Population-Based Discovery of Toxicogenomics Biomarkers for Hepatotoxicity Using a Laboratory Strain Diversity Panel Academic Article uri icon

abstract

  • Toxicogenomic studies are increasingly used to uncover potential biomarkers of adverse health events, enrich chemical risk assessment, and to facilitate proper identification and treatment of persons susceptible to toxicity. Current approaches to biomarker discovery through gene expression profiling usually utilize a single or few strains of rodents, limiting the ability to detect biomarkers that may represent the wide range of toxicity responses typically observed in genetically heterogeneous human populations. To enhance the utility of animal models to detect response biomarkers for genetically diverse populations, we used a laboratory mouse strain diversity panel. Specifically, mice from 36 inbred strains derived from Mus mus musculus, Mus mus castaneous, and Mus mus domesticus origins were treated with a model hepatotoxic agent, acetaminophen (300 mg/kg, ig). Gene expression profiling was performed on liver tissue collected at 24 h after dosing. We identified 26 population-wide biomarkers of response to acetaminophen hepatotoxicity in which the changes in gene expression were significant across treatment and liver necrosis score but not significant for individual mouse strains. Importantly, most of these biomarker genes are part of the intracellular signaling involved in hepatocyte death and include genes previously associated with acetaminophen-induced hepatotoxicity, such as cyclin-dependent kinase inhibitor 1A (p21) and interleukin 6 signal transducer (Il6st), and genes not previously associated with acetaminophen, such as oncostatin M receptor (Osmr) and MLX interacting protein like (Mlxipl). Our data demonstrate that a multistrain approach may provide utility for understanding genotype-independent toxicity responses and facilitate identification of novel targets of therapeutic intervention.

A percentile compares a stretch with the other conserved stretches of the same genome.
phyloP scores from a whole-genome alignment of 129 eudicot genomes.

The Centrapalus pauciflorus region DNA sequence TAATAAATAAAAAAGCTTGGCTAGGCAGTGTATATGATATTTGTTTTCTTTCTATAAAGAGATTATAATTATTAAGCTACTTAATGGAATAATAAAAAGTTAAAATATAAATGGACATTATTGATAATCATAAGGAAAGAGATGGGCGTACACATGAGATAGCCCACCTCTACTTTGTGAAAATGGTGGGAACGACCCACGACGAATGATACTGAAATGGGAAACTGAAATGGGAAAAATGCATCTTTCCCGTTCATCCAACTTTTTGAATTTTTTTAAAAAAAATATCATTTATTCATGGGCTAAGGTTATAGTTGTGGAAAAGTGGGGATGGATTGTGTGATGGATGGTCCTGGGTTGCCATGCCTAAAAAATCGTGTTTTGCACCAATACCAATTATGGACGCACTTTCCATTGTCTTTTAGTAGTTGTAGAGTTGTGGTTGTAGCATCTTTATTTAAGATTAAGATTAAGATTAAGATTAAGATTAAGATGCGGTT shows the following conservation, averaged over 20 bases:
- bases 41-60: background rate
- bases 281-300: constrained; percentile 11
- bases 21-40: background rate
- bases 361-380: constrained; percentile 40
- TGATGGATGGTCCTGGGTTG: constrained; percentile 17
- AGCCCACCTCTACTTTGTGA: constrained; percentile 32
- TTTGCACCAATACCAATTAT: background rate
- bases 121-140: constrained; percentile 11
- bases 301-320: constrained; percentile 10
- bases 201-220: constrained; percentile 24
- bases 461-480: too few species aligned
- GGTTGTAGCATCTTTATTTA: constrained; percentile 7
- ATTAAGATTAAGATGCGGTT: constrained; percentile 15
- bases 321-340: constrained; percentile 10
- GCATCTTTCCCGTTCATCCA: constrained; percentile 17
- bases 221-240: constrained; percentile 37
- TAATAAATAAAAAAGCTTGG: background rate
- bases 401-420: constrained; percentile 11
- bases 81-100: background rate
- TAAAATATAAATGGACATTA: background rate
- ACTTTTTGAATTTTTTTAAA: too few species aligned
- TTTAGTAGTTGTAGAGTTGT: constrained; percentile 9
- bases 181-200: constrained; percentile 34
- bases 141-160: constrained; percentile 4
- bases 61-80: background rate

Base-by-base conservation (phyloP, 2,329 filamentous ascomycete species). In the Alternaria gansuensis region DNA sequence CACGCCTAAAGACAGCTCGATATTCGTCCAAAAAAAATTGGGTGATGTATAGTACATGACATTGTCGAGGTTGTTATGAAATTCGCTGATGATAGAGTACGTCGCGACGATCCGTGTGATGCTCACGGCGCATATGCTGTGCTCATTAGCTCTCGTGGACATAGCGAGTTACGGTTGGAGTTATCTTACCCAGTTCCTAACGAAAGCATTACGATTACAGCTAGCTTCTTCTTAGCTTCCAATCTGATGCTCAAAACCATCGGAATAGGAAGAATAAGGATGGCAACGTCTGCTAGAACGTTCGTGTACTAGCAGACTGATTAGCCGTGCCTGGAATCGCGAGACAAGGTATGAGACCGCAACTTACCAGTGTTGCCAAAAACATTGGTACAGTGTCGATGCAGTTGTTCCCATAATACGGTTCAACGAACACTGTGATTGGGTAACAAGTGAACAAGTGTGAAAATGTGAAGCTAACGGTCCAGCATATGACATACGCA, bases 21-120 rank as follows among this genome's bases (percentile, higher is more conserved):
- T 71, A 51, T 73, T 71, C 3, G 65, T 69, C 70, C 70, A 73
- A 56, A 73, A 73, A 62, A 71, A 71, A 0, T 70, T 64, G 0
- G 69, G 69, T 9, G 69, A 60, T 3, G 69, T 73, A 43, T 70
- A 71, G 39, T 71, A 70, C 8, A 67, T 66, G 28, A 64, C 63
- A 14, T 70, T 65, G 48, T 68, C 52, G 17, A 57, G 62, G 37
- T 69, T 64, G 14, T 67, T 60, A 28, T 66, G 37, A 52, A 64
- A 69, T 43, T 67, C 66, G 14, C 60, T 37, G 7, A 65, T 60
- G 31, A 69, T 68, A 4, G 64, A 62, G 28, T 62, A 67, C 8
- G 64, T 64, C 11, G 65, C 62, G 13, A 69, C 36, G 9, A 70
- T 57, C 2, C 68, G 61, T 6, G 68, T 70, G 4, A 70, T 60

author list (cited authors)

  • Harrill, A. H., Ross, P. K., Gatti, D. M., Threadgill, D. W., & Rusyn, I.

citation count

  • 76

publication date

  • May 2009